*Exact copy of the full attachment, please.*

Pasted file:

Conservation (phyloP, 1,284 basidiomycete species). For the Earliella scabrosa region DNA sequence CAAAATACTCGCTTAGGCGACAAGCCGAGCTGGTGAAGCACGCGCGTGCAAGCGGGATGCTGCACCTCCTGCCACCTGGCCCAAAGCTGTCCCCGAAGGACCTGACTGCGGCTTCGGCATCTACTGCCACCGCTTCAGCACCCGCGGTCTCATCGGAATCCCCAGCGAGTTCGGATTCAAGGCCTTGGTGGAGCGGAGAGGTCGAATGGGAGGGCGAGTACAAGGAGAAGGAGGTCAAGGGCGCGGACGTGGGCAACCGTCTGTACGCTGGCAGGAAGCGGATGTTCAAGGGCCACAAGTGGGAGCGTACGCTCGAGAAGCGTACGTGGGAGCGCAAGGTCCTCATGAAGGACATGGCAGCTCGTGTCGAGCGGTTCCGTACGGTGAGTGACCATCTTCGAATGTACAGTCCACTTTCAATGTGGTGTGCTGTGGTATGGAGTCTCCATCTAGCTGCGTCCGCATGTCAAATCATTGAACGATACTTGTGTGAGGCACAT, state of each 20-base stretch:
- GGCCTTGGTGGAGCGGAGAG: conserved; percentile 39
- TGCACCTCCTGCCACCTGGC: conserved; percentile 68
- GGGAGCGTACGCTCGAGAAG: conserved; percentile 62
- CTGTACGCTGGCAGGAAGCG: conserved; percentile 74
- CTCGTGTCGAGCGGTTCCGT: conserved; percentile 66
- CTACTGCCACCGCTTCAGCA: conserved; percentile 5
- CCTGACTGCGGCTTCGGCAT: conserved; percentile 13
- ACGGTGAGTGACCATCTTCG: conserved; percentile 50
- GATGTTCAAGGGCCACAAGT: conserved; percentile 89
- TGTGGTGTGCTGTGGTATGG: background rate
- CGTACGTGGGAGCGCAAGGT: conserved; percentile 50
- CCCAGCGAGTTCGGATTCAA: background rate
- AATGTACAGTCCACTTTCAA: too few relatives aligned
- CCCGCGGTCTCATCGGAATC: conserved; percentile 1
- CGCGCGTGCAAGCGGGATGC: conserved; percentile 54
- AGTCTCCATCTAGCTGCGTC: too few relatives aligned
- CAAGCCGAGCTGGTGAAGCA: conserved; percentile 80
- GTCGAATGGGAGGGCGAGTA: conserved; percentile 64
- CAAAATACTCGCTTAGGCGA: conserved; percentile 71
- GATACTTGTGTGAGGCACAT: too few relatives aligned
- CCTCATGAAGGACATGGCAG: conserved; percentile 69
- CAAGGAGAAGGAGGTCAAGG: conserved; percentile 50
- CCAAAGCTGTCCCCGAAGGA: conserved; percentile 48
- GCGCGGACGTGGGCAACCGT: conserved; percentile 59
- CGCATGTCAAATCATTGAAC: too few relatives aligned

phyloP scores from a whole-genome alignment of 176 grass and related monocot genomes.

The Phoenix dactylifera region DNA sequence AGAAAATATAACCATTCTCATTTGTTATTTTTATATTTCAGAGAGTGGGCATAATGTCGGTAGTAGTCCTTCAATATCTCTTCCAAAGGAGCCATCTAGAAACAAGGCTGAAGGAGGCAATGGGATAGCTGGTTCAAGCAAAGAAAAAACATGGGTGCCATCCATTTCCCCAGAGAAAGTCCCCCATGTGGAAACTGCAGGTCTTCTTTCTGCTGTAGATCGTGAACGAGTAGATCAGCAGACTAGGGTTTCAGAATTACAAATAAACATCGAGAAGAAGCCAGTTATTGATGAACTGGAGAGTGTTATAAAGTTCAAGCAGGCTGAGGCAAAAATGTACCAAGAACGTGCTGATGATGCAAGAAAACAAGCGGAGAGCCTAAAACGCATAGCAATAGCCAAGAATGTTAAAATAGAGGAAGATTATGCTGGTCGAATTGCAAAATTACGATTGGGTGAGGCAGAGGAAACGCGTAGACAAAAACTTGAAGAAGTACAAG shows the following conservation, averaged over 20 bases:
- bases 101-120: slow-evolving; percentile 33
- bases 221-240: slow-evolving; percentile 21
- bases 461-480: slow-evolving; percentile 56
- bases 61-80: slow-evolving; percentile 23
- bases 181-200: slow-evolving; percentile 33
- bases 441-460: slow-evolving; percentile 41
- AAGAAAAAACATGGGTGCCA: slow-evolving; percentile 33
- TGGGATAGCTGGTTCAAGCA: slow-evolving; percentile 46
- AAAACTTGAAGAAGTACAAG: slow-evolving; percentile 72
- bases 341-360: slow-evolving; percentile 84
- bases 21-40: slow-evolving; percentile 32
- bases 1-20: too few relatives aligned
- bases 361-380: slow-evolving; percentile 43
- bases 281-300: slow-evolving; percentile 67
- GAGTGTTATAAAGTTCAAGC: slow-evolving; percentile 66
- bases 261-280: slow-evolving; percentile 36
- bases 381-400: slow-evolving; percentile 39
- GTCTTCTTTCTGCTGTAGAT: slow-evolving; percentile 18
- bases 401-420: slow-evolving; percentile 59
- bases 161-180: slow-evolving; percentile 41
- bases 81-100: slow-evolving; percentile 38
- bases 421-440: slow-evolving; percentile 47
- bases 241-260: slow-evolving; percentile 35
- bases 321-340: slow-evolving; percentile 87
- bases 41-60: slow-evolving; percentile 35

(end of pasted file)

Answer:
Conservation (phyloP, 1,284 basidiomycete species). For the Earliella scabrosa region DNA sequence CAAAATACTCGCTTAGGCGACAAGCCGAGCTGGTGAAGCACGCGCGTGCAAGCGGGATGCTGCACCTCCTGCCACCTGGCCCAAAGCTGTCCCCGAAGGACCTGACTGCGGCTTCGGCATCTACTGCCACCGCTTCAGCACCCGCGGTCTCATCGGAATCCCCAGCGAGTTCGGATTCAAGGCCTTGGTGGAGCGGAGAGGTCGAATGGGAGGGCGAGTACAAGGAGAAGGAGGTCAAGGGCGCGGACGTGGGCAACCGTCTGTACGCTGGCAGGAAGCGGATGTTCAAGGGCCACAAGTGGGAGCGTACGCTCGAGAAGCGTACGTGGGAGCGCAAGGTCCTCATGAAGGACATGGCAGCTCGTGTCGAGCGGTTCCGTACGGTGAGTGACCATCTTCGAATGTACAGTCCACTTTCAATGTGGTGTGCTGTGGTATGGAGTCTCCATCTAGCTGCGTCCGCATGTCAAATCATTGAACGATACTTGTGTGAGGCACAT, state of each 20-base stretch:
- GGCCTTGGTGGAGCGGAGAG: conserved; percentile 39
- TGCACCTCCTGCCACCTGGC: conserved; percentile 68
- GGGAGCGTACGCTCGAGAAG: conserved; percentile 62
- CTGTACGCTGGCAGGAAGCG: conserved; percentile 74
- CTCGTGTCGAGCGGTTCCGT: conserved; percentile 66
- CTACTGCCACCGCTTCAGCA: conserved; percentile 5
- CCTGACTGCGGCTTCGGCAT: conserved; percentile 13
- ACGGTGAGTGACCATCTTCG: conserved; percentile 50
- GATGTTCAAGGGCCACAAGT: conserved; percentile 89
- TGTGGTGTGCTGTGGTATGG: background rate
- CGTACGTGGGAGCGCAAGGT: conserved; percentile 50
- CCCAGCGAGTTCGGATTCAA: background rate
- AATGTACAGTCCACTTTCAA: too few relatives aligned
- CCCGCGGTCTCATCGGAATC: conserved; percentile 1
- CGCGCGTGCAAGCGGGATGC: conserved; percentile 54
- AGTCTCCATCTAGCTGCGTC: too few relatives aligned
- CAAGCCGAGCTGGTGAAGCA: conserved; percentile 80
- GTCGAATGGGAGGGCGAGTA: conserved; percentile 64
- CAAAATACTCGCTTAGGCGA: conserved; percentile 71
- GATACTTGTGTGAGGCACAT: too few relatives aligned
- CCTCATGAAGGACATGGCAG: conserved; percentile 69
- CAAGGAGAAGGAGGTCAAGG: conserved; percentile 50
- CCAAAGCTGTCCCCGAAGGA: conserved; percentile 48
- GCGCGGACGTGGGCAACCGT: conserved; percentile 59
- CGCATGTCAAATCATTGAAC: too few relatives aligned

phyloP scores from a whole-genome alignment of 176 grass and related monocot genomes.

The Phoenix dactylifera region DNA sequence AGAAAATATAACCATTCTCATTTGTTATTTTTATATTTCAGAGAGTGGGCATAATGTCGGTAGTAGTCCTTCAATATCTCTTCCAAAGGAGCCATCTAGAAACAAGGCTGAAGGAGGCAATGGGATAGCTGGTTCAAGCAAAGAAAAAACATGGGTGCCATCCATTTCCCCAGAGAAAGTCCCCCATGTGGAAACTGCAGGTCTTCTTTCTGCTGTAGATCGTGAACGAGTAGATCAGCAGACTAGGGTTTCAGAATTACAAATAAACATCGAGAAGAAGCCAGTTATTGATGAACTGGAGAGTGTTATAAAGTTCAAGCAGGCTGAGGCAAAAATGTACCAAGAACGTGCTGATGATGCAAGAAAACAAGCGGAGAGCCTAAAACGCATAGCAATAGCCAAGAATGTTAAAATAGAGGAAGATTATGCTGGTCGAATTGCAAAATTACGATTGGGTGAGGCAGAGGAAACGCGTAGACAAAAACTTGAAGAAGTACAAG shows the following conservation, averaged over 20 bases:
- bases 101-120: slow-evolving; percentile 33
- bases 221-240: slow-evolving; percentile 21
- bases 461-480: slow-evolving; percentile 56
- bases 61-80: slow-evolving; percentile 23
- bases 181-200: slow-evolving; percentile 33
- bases 441-460: slow-evolving; percentile 41
- AAGAAAAAACATGGGTGCCA: slow-evolving; percentile 33
- TGGGATAGCTGGTTCAAGCA: slow-evolving; percentile 46
- AAAACTTGAAGAAGTACAAG: slow-evolving; percentile 72
- bases 341-360: slow-evolving; percentile 84
- bases 21-40: slow-evolving; percentile 32
- bases 1-20: too few relatives aligned
- bases 361-380: slow-evolving; percentile 43
- bases 281-300: slow-evolving; percentile 67
- GAGTGTTATAAAGTTCAAGC: slow-evolving; percentile 66
- bases 261-280: slow-evolving; percentile 36
- bases 381-400: slow-evolving; percentile 39
- GTCTTCTTTCTGCTGTAGAT: slow-evolving; percentile 18
- bases 401-420: slow-evolving; percentile 59
- bases 161-180: slow-evolving; percentile 41
- bases 81-100: slow-evolving; percentile 38
- bases 421-440: slow-evolving; percentile 47
- bases 241-260: slow-evolving; percentile 35
- bases 321-340: slow-evolving; percentile 87
- bases 41-60: slow-evolving; percentile 35